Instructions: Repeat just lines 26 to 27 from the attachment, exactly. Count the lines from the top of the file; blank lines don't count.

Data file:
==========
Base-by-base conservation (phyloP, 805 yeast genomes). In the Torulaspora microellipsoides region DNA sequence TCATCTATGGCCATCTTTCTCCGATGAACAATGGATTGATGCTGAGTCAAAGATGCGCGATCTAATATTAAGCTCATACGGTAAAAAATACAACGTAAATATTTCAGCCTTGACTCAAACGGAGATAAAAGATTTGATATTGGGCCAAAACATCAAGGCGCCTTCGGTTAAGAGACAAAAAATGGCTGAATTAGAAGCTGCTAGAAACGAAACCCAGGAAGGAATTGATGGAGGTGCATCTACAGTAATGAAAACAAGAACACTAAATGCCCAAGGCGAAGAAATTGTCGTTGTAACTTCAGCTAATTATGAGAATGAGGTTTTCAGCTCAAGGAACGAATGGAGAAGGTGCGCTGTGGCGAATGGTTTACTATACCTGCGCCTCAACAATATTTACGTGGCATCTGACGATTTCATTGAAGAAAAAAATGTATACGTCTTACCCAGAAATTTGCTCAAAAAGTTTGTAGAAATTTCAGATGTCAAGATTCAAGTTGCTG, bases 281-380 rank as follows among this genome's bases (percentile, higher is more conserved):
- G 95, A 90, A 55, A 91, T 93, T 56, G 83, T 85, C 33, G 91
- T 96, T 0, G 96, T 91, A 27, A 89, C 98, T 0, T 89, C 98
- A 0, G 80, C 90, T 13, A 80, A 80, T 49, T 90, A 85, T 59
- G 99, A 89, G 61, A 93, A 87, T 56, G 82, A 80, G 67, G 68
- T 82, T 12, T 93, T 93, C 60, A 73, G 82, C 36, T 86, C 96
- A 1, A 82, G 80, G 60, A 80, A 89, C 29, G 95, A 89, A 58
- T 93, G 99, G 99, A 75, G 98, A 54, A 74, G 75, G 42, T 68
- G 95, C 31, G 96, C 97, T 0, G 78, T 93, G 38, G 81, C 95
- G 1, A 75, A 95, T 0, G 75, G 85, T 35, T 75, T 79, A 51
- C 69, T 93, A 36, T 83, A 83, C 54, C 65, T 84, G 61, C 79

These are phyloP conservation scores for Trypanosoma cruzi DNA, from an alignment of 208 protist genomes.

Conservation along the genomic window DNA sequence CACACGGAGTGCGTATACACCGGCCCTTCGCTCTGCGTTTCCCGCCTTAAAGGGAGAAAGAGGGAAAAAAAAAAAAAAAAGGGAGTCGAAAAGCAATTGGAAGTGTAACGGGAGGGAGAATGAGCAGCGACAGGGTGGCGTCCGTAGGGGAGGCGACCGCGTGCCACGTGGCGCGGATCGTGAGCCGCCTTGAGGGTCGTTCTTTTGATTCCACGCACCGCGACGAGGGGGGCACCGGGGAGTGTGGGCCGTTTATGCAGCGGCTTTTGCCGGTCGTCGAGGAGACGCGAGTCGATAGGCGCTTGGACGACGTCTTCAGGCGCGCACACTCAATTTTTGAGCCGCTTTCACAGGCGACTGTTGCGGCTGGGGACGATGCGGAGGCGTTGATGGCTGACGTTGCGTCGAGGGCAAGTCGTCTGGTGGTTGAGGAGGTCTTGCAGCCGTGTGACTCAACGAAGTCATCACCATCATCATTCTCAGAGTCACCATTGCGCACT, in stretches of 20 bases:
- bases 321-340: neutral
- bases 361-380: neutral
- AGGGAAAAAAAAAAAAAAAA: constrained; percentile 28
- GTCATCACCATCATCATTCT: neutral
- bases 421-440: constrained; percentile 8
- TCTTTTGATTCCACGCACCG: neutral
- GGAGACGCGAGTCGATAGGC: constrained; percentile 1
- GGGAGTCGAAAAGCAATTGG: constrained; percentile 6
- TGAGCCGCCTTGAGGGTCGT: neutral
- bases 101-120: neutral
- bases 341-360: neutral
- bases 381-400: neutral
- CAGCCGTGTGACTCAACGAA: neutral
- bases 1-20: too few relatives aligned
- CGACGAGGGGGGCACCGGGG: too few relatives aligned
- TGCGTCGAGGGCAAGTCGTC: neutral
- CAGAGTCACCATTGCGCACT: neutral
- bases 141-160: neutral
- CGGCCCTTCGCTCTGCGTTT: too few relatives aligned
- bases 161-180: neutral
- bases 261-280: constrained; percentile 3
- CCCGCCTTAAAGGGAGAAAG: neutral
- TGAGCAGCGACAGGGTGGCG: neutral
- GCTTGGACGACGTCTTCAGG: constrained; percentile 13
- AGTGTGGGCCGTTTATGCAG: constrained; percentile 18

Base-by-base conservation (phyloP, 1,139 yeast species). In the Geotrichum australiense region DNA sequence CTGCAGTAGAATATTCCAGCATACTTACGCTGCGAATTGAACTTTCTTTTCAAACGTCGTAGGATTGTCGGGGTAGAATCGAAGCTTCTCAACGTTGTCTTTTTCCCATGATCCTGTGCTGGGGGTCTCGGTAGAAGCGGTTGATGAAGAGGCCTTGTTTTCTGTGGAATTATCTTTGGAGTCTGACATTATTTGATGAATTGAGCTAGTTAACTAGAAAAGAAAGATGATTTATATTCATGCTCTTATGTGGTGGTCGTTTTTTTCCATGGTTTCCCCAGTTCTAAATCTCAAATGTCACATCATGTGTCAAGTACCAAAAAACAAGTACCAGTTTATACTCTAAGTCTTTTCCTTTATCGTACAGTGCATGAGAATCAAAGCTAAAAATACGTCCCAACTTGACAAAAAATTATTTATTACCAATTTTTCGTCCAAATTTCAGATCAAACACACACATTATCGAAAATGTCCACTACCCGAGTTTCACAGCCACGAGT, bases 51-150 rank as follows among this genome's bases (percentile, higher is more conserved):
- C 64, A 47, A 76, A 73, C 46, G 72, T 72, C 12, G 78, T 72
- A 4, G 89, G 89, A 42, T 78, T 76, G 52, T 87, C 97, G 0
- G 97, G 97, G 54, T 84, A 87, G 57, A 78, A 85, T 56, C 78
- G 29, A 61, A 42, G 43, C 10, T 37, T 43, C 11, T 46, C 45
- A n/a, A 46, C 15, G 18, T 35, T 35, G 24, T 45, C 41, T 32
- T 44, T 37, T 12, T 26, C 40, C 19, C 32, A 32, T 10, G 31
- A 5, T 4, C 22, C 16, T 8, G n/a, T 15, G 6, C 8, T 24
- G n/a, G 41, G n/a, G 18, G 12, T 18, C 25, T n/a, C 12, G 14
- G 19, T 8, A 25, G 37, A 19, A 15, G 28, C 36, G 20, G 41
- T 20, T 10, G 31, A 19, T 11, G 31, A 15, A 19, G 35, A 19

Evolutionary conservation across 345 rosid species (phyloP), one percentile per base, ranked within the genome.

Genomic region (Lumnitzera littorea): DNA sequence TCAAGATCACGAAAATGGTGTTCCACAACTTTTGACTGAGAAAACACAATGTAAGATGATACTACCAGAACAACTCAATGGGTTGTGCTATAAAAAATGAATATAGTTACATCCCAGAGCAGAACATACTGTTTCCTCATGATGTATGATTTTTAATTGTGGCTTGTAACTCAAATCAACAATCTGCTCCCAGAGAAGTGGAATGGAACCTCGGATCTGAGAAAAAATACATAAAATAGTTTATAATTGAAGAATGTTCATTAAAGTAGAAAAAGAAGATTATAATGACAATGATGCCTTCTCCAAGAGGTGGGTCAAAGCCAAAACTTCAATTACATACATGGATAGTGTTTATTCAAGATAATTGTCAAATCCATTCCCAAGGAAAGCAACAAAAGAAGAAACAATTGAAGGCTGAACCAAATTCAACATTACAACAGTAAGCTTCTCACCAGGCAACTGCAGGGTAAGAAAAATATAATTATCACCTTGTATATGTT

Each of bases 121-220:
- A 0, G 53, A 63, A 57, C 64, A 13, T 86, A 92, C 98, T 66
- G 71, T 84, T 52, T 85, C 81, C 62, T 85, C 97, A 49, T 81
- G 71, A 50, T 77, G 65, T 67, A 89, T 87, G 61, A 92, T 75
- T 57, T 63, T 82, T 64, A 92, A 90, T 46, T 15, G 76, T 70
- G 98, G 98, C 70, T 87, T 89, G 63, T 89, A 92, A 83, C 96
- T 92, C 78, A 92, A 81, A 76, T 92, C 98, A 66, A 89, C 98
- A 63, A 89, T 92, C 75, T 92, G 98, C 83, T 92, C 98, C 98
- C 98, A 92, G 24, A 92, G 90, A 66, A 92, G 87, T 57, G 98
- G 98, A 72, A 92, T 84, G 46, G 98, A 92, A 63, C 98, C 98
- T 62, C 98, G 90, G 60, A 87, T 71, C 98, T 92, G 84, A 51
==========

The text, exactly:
- CAGCCGTGTGACTCAACGAA: neutral
- bases 1-20: too few relatives aligned